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The Autobiography of Benjamin Franklin, which Franklin himself called his Memoirs, is the unfinished record of his life written between 1771 and 1790. It has become one of the most well-­known and influential autobiographies in history, and has been praised both as a historical document and a piece of literature in its own right. William Dean Howells declared that "Franklin's is one of the greatest autobiographies in literature, and towers over other autobiographies as Franklin towered over other men.­"

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This unique Kindle edition of Ulysses from Dead Dodo Vintage includes the full original text as well as an exclusive image library including rare photographs of James Joyce and images of Dublin and its haunts as featured in the book. Dubliners is a collection of 15 short stories by James Joyce, first published in 1914. They were meant to be a naturalistic depiction of Irish middle class life in and around Dublin in the early years of the 20th century. The stories were written when Irish nationalism was at its peak, and a search for a national identity and purpose was raging; at a crossroads of history and culture, Ireland was jolted by various converging ideas and influences. They centre on Joyce's idea of an epiphany: a moment where a character experiences self-­understanding or illumination. Many of the characters in Dubliners later appear in minor roles in Joyce's novel Ulysses. The initial stories in the collection are narrated by child protagonists, and as the stories . . .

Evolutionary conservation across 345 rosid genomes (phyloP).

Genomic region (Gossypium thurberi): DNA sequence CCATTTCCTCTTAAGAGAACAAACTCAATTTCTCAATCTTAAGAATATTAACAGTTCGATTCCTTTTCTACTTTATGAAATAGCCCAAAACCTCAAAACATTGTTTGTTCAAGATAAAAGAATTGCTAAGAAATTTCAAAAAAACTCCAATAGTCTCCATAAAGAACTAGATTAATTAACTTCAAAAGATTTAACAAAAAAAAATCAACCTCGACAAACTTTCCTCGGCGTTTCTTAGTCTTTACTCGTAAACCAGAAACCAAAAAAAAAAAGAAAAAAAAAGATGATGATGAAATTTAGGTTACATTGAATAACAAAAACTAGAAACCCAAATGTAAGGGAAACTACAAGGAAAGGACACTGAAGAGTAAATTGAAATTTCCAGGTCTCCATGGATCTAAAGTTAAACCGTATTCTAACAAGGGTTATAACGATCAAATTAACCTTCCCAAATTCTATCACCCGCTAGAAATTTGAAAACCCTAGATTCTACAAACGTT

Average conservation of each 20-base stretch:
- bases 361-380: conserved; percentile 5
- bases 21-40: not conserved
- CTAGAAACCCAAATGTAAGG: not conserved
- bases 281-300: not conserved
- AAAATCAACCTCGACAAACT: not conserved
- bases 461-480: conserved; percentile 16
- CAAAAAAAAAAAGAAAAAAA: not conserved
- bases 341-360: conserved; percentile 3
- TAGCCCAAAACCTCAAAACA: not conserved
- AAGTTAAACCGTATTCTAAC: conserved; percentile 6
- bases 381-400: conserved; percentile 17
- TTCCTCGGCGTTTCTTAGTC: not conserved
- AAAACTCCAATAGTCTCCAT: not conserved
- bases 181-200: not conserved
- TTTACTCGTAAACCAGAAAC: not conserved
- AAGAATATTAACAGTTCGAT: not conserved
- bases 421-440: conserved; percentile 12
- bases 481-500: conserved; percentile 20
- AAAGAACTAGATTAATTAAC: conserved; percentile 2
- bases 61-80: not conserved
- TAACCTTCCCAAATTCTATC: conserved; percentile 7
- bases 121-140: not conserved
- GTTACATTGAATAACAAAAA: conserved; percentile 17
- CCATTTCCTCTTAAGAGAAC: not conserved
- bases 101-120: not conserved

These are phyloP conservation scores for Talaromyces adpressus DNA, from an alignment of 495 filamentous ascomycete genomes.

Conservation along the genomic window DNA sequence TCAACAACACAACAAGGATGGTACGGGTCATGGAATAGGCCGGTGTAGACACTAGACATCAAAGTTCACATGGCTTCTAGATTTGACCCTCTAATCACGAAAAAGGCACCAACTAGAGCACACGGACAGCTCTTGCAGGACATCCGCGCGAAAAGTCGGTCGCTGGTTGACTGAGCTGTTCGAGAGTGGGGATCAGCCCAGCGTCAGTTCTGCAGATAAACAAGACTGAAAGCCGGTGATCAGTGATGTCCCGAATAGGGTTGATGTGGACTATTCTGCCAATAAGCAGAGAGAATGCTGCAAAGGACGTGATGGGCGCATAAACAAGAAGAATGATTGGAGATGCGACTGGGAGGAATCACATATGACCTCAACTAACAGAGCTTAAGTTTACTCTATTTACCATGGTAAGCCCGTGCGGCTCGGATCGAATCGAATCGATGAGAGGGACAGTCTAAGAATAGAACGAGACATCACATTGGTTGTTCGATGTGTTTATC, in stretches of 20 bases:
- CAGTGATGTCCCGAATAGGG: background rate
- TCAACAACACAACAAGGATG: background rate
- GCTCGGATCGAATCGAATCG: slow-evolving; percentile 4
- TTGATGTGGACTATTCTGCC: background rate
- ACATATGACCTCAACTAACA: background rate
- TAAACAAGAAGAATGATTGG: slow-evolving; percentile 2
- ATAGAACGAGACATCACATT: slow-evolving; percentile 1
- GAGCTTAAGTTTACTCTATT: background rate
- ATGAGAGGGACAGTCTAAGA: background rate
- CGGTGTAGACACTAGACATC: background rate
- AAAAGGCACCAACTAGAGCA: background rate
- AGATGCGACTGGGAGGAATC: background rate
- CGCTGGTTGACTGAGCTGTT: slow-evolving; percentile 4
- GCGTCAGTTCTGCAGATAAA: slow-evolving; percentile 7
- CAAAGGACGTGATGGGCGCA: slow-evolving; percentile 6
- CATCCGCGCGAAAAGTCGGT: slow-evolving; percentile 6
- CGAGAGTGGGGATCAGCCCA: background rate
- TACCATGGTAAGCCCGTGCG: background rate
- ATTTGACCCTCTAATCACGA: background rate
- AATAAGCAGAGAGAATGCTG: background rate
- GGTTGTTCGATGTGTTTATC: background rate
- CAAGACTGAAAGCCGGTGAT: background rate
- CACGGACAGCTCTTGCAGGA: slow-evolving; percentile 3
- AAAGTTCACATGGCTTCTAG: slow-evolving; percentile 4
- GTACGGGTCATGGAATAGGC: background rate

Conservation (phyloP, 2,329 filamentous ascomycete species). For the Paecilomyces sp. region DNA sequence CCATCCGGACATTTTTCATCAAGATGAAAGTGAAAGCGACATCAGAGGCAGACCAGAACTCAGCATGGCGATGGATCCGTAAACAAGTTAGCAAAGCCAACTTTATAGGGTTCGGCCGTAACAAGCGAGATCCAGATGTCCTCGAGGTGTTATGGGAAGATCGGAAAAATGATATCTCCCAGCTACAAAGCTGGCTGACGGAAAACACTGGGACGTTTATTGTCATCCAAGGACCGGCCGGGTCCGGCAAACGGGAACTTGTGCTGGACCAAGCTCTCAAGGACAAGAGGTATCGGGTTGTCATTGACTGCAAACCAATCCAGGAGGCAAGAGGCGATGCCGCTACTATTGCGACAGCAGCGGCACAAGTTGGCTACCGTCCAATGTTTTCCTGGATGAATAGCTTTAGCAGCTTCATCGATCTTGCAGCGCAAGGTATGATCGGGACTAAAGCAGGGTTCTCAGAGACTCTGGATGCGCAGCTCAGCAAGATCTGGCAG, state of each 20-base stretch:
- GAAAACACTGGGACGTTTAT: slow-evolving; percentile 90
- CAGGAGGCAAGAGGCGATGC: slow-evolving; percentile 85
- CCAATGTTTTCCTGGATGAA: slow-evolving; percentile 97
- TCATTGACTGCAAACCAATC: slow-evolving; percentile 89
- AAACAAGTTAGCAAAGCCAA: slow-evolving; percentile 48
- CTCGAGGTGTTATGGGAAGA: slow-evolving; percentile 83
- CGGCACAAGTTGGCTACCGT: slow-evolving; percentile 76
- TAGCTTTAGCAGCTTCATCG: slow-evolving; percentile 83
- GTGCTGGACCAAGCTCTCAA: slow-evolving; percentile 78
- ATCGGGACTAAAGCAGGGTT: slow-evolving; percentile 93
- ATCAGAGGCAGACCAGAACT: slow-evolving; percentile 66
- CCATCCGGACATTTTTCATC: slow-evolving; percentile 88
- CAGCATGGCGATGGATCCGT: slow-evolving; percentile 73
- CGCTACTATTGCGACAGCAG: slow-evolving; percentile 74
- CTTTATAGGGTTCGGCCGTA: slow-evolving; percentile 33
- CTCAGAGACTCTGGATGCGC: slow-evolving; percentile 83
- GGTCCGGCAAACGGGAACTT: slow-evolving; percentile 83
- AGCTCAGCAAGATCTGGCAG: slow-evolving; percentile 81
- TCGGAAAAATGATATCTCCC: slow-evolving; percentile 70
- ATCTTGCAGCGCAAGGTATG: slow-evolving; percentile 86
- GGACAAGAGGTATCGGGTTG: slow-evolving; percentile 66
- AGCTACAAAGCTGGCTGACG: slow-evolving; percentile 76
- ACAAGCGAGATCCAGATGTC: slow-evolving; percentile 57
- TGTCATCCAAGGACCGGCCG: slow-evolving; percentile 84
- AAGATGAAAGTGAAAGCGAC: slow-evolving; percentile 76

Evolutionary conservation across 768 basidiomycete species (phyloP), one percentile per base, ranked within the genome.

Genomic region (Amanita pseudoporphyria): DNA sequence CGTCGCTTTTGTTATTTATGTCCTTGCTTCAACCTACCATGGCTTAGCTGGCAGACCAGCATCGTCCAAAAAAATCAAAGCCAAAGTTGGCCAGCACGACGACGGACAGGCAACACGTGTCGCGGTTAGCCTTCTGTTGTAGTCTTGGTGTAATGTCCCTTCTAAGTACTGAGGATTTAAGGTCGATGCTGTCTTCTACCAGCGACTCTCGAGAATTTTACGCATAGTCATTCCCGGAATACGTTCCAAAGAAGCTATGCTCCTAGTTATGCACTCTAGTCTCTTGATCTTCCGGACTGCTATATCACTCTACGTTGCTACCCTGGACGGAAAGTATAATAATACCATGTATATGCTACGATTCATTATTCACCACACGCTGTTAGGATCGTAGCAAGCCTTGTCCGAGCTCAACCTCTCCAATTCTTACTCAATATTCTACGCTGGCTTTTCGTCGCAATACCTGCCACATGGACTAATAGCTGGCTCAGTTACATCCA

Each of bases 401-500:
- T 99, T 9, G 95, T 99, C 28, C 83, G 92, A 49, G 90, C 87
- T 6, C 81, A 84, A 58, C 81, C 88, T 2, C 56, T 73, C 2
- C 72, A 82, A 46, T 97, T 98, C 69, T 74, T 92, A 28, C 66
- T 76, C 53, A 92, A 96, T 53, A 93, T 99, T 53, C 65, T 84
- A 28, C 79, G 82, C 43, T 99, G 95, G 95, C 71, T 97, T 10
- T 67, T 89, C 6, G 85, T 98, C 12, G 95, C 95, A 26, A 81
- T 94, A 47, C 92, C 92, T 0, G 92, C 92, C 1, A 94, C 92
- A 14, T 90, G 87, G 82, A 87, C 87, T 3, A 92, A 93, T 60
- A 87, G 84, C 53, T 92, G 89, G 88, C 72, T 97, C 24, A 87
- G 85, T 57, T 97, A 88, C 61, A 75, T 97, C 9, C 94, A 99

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Life is forever changed at Green Gables, a tranquil farm on Canada’s Prince Edward Island, with the arrival of a redheaded chatterbox named Anne. The spirited, precocious 11-­year-­old orphan finds "scope for imagination" everywhere she looks, transforming the lives of Matthew and Marilla Cuthbert, her elderly guardians, with her merry doings and misadventures. Anne—spelled with an "e,­" as she gravely informs new acquaintances—builds a world of enchantment around Green Gables and its surrounding woodlands, lakes, and valleys. Thanks to the freckle-­faced girl's imaginative musings, the rustic region's natural wonders blossom into a fairyland of endless romance. Anne’s inspired prattle, goodwill, and joie de vivre win her a warm circle of friends, just as they have won the hearts of readers around the world. Since its first appearance in 1908, the novel has led generations of children to laugh and cry—but mostly laugh—along with this beloved story’s vivacious heroine. Now this . . .

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William Shakespeare's "Romeo and Juliet" is considered to be one of the greatest tragic love stories of all time. Romeo who is a member of the house of Montague falls in love with Juliet who is a member of the house of Capulet. The Montagues and the Capulets have been engaged in a feud for many years and as such the love between Romeo and Juliet is forbidden. Written near the end of the 16th century, "Romeo and Juliet,­" which is one of Shakespeare's earliest dramas, is the story of love that can never be realized and the tragedy that ensues.

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Books for genre History